known to the police presents only slight variations during the last 20 years. However, a strong
trend toward an increase of attempted homicides
is visible over the years, whereas completed
homicides decrease during the same span of time.
A project on whether or not this can be attributed
to improved emergency care has just been started
by the University of Zurich Institute of Criminology and the Emergency Department of the Zurich
University Hospital (Fig. 22.1 - see Appendix,
pg. 484 or online at extras.springer.com).
Together with arrest rates and data from the
SHD, data on convictions are presented in
Fig. 22.1. Here as well, a trend is difficult to discern, although a slight increase in convictions
based on sections 111–116 SCC can be observed
over the years. However, the numbers for the
most recent years do not contain cases that were
not yet finally adjudicated. Conviction data
combine completed and attempted homicide.
Incident Characteristics9
In total, there are 1,313 cases (events) in the SHD,
with 1,403 offenders who ended the lives of 1,464
victims. For the variables on type of incidents,
location of the homicide, as well as modus operandi, the analysis was conducted based on the
number of cases. By doing so, we avoid the distortion of the findings by cases with a high number of
Because of the small size of Switzerland and the relatively low number of homicide cases per year, rates of
regional homicide distribution would not be very relevant;
therefore, the analysis is based on national homicide cases
only, without disaggregation into regional subgroups.
N. Markwalder and M. Killias
Fig. 22.1 Rates per 100,000 of police-recorded homicides, conviction rates and homicide rates from the Swiss Homicide
victims. In total, there are only two cases with
more than ten victims in our database. One case
concerns the incident in the government of the canton of Zug in the year 2001, where 14 persons were
killed by a gunman. The second case concerns the
male “death nurse” of Lucerne who, during his
employment in a nursing home, killed 22 patients.
However, all victims as well as all offenders will
be considered in connection with alcohol and drug
influences as well as demographic variables.
Type of Incidents by to Motive
& Victim–Offender Relationship
Based on 1,313 cases, almost half of the homicide
incidents happened within the family (N = 605).
Domestic homicide, as used here, includes homicides within the family, intimate partners or love
rivals. This category includes killings of children
(13.7%), other family members (19.8%), current
and former intimate partners (57%), and rivals
(8.1%). The next category in prevalence, with 17%
of all cases, is homicides as a result of arguments or
altercations. Homicide in connection with robbery
makes up for 7%, while other criminal homicide
makes up for 16% and includes cases connected to
drug sales, organized crime, and any other criminal
activities. Sexual homicide includes killings of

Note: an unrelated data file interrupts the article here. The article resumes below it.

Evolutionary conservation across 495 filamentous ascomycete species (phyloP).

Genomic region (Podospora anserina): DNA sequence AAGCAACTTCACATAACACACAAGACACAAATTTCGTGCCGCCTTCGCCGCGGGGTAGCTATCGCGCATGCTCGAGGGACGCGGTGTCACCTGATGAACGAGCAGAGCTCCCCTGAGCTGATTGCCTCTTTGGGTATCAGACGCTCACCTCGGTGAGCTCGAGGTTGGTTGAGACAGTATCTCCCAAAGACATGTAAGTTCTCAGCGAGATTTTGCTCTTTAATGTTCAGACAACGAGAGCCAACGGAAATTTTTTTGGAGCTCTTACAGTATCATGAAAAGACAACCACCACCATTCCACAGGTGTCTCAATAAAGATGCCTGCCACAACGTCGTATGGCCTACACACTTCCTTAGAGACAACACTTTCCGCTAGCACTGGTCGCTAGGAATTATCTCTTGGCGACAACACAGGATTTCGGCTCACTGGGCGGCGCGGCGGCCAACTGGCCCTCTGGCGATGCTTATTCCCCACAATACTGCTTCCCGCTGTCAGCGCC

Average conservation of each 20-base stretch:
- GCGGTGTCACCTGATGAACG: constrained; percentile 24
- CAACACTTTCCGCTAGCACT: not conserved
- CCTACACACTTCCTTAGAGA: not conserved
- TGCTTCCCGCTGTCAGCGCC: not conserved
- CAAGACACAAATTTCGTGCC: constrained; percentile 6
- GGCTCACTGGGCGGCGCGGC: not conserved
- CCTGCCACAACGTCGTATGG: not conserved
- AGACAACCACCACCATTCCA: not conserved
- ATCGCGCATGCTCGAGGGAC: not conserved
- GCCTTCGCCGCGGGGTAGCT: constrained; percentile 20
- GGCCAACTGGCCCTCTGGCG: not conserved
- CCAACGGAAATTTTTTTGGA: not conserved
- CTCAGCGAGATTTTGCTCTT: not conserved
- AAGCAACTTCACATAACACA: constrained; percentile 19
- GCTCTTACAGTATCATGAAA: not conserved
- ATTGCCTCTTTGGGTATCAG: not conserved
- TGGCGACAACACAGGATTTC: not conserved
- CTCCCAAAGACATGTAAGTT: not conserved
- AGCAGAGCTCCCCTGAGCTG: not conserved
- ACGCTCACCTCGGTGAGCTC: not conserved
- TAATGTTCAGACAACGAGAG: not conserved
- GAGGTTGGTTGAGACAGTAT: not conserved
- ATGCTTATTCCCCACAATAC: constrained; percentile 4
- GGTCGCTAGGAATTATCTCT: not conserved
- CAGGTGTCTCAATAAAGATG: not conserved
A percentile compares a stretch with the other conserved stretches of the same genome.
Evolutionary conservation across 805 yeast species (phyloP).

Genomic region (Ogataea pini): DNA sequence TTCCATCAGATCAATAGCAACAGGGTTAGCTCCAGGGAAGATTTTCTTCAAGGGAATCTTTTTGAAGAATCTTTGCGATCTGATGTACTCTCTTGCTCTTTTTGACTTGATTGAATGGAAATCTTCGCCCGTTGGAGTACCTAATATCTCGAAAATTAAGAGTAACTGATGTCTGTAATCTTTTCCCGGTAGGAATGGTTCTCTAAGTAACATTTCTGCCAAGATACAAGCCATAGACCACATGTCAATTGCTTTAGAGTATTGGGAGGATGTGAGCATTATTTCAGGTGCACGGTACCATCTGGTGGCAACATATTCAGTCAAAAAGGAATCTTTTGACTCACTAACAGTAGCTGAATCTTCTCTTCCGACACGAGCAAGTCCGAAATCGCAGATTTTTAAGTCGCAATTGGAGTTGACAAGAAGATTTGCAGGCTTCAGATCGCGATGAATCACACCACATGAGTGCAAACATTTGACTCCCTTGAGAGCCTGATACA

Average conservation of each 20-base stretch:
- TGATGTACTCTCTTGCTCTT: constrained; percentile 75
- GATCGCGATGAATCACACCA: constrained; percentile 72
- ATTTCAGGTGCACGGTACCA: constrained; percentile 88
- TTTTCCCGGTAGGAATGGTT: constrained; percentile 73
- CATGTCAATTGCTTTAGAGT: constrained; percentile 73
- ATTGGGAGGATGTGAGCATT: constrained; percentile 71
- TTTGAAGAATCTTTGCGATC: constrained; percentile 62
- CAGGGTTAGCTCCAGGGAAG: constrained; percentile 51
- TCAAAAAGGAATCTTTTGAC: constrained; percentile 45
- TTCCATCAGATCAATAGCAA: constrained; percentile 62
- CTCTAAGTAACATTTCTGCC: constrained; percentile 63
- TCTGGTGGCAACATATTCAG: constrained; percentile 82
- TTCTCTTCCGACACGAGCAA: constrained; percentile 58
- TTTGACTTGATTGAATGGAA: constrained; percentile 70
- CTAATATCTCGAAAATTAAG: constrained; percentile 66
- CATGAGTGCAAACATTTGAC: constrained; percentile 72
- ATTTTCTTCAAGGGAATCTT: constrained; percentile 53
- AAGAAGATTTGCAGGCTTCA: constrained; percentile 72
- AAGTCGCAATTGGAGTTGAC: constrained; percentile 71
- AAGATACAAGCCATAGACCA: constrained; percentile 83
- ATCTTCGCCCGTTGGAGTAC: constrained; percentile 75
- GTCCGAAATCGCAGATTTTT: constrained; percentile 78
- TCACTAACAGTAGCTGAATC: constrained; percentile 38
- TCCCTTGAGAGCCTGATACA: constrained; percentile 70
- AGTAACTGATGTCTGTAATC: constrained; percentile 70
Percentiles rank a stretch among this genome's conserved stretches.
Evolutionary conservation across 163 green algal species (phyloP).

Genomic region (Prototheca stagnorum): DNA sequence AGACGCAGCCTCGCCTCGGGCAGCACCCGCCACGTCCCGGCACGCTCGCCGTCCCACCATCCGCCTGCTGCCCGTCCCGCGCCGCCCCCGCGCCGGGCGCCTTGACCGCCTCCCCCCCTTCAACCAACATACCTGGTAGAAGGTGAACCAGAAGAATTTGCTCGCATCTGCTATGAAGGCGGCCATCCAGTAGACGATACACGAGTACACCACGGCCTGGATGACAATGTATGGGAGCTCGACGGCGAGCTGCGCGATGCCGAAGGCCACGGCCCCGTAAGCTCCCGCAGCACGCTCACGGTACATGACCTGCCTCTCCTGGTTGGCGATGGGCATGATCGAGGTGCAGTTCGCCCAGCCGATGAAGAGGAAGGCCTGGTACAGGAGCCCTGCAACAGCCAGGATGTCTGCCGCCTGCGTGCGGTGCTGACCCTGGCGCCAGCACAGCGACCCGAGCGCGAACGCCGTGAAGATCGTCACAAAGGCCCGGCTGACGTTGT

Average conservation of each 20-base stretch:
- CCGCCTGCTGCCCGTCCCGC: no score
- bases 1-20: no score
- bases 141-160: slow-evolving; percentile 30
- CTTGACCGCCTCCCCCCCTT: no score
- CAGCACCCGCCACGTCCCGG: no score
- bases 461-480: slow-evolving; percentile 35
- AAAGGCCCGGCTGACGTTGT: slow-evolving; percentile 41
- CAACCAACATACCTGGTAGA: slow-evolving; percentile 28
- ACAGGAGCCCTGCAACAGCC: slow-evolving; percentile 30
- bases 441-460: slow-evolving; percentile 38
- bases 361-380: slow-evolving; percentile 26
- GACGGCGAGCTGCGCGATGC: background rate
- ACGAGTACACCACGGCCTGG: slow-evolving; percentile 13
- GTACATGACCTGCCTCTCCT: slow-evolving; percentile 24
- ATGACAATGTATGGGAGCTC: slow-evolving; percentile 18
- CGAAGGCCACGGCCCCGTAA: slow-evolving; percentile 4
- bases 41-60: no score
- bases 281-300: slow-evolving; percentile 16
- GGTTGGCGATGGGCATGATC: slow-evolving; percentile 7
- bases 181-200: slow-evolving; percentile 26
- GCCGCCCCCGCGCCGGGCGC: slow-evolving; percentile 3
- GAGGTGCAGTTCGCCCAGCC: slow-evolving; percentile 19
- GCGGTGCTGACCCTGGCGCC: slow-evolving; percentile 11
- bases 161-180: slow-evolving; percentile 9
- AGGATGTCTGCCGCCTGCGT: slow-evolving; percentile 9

prostitutes or their clients or killings in combination
with a sex crime, such as sexual assault or rape, and
accounts for 4% of all homicide cases.
The residual category of “other homicides”
includes various constellations, such as unknown
offenders and circumstances, homicide related to
psychiatric disorder, and other cases that did not
fit the other categories. This residual category
accounts for 17% of our cases (Fig. 22.2).
Homicide in Switzerland
Domestic homicide Argument/altercation Robbery homicide
Other criminal
Sexual homicide
Other homicide
Fig. 22.2 Typology of homicide cases in Switzerland, in %
Table 22.1 Prevalence of completed intentional homicide (total, within the family including intimate partners, and
homicides followed by suicide) in 7 countries (several recent years)
Per 1 million
Within the family
Per 1 million
In % of all
Homicide followed by suicide
Per 1 million
In % of all
Source: Killias, Redondo, & Sarnecki (2011) (with indication of sources)
The preponderance of domestic homicides in
Switzerland is even more visible in an international
comparison. As Table 22.1 shows, Switzerland
presents the highest percentage of homicides
within the family as well as homicides followed by
suicides among the few countries for which the
necessary data was available. It ranges among the
countries with the lowest overall homicide rate.
The high proportion of domestic homicides is
by no means related to a high rate of domestic vio-
lence. To the contrary, the International Violence
against Women Survey (IVAWS) has shown that
women in Switzerland are considerably less often
exposed to (former or actual) partner violence
than women living in Denmark, Costa Rica, Italy
(ISTAT, 2007), and six more countries that participated in the IVAWS (Johnson, Nevala, & Ollus,
2008). As will be shown later, the surprising frequency of domestic homicide is likely to be due to
the high prevalence of guns in Swiss households.
N. Markwalder and M. Killias
In most of the cases (92.9%), the homicide
took place between one offender and one victim.
However, multiple victims and offenders are
more frequent among some categories. Domestic
homicides, for instance, present the highest
amount of multiple victims, namely 8%, whereas
sexual homicides are almost exclusively committed against one single victim. For all other categories, the percentage of cases with multiple
victims ranges between 5.6 and 6.4%. On the
contrary, robbery homicides are frequently committed in groups, as 25% of cases in this subtype
involved multiple offenders. Criminal homicides
are also often committed in groups, with more
than one offender being involved in 14% of all
cases. Only half as many multiple offenders (7%)
can be found in the argument/altercation category. In all other subgroups, multiple offenders
are below average (Fig. 22.4 - see Appendix, pg.
485 or online at extras.springer.com).
Modus Operandi
Firearms are the modal weapon of homicide in